From it’s production date 1977 the Minolta MD 35 mm F 2.8 has been underrated, due to it’s more attractive sister, the even older and faster F 1.8. But in the current hype of vintage lenses the old Rokkor finally gets the justified appreciation it should have had a long time ago. It is one of the best of its kind and this is why.
The lens is very solid, the long focus throw is smooth and the clickable apertures can be nicely set from 2.8 to 22. It is a fairly common and easy to aquire lens on eBay. The Rokkor lenses are known as sturdy and reliable lenses, but above all they come to life on a digital camera. Adapters are available for all well-known brands that allow you to use the Minolta MD mount on a Sony, Nikon, Canon or Fuji.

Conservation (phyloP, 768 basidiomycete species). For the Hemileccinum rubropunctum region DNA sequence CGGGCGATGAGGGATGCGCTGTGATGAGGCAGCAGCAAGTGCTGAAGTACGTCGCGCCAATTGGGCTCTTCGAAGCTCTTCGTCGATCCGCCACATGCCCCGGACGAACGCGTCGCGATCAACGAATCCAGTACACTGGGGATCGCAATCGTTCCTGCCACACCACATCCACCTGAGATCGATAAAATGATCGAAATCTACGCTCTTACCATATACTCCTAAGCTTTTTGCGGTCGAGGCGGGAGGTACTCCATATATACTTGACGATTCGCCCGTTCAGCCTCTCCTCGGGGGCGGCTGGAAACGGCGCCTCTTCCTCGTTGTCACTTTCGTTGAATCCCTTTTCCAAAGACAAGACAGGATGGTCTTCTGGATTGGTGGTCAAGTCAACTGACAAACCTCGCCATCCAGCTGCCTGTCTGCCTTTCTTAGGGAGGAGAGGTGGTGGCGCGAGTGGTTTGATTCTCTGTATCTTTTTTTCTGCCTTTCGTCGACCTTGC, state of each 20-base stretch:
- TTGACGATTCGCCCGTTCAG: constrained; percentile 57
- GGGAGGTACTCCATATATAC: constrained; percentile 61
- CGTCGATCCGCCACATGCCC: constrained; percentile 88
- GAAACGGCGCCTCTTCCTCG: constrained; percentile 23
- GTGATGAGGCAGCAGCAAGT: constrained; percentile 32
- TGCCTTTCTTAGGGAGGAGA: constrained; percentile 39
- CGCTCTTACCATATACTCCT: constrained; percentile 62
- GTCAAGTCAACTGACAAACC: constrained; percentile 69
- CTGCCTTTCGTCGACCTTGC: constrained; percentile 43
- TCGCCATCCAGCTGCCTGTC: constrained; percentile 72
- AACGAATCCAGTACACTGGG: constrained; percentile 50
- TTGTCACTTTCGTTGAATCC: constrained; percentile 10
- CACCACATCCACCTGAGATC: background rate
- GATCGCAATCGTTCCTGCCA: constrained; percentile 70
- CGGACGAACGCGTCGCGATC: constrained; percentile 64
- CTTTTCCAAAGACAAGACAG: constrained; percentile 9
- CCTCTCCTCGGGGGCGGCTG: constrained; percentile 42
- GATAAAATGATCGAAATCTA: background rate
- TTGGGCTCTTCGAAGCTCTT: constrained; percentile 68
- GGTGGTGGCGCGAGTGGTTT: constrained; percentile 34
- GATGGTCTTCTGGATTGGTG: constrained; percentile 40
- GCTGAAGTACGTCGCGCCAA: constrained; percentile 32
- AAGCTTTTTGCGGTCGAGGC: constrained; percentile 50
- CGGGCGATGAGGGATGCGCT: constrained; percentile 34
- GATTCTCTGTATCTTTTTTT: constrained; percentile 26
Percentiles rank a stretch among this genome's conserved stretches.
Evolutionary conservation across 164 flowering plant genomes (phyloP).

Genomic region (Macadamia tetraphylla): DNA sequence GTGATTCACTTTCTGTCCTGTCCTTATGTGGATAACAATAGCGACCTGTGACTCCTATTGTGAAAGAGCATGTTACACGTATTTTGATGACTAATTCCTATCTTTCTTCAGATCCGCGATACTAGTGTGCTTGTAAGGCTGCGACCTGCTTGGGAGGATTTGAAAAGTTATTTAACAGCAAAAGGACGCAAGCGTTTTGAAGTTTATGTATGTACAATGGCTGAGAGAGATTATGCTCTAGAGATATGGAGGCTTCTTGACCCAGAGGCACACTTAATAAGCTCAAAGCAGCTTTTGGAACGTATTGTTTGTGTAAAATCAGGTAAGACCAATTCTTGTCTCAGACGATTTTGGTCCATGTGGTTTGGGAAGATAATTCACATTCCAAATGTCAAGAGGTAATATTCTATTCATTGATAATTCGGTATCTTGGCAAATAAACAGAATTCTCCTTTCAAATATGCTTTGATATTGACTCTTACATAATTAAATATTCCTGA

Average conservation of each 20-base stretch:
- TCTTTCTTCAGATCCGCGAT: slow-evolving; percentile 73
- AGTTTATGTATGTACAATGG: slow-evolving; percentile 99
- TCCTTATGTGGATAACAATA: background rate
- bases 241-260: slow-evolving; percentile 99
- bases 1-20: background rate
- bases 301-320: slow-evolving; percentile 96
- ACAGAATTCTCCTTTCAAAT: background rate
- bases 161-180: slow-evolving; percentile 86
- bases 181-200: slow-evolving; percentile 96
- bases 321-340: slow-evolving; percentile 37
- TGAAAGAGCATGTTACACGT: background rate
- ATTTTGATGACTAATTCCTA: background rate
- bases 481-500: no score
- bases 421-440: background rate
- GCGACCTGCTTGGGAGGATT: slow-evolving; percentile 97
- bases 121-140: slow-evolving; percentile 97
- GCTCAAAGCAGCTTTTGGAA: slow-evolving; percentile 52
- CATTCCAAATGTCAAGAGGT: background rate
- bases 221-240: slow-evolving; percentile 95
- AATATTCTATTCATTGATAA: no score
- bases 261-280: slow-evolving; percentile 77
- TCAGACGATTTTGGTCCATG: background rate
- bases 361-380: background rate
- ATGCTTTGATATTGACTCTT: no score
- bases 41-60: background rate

35mm does better than 50mm. I’ve never quite grasped the popularity of the so called ‘standard’ 50mm, as it’s just not enough for street photography. Of course it is only a few steps backwards to 35 mm, but of course that does not work with a wall, fence or abyss. 35mm keeps the nice middle between 28mm wide angle and the limiting 50mm. This focal distance also lends itself well to portraits with a meaningful background. Or to photograph people in action or their work. It just adds that important bit extra. What makes the Minolta special is the fine color rendering and the particularly soft bokeh. Although the lens is coated or perhaps because the lens is coated, it gives soft vintage colors. It produces crisp images for which this lens is praised as the sharpest 35 mm lens ever made. The lens is sharp, yes, but not so contrasting in every detail that it loses its charm.
Even more beautiful than the color rendering is the butter-soft Bokeh, which shows a beautiful gradient from sharp to blurred. Together with the slightly soft sharpness in the edges, they give the photos the desired vintage look that so many are looking for.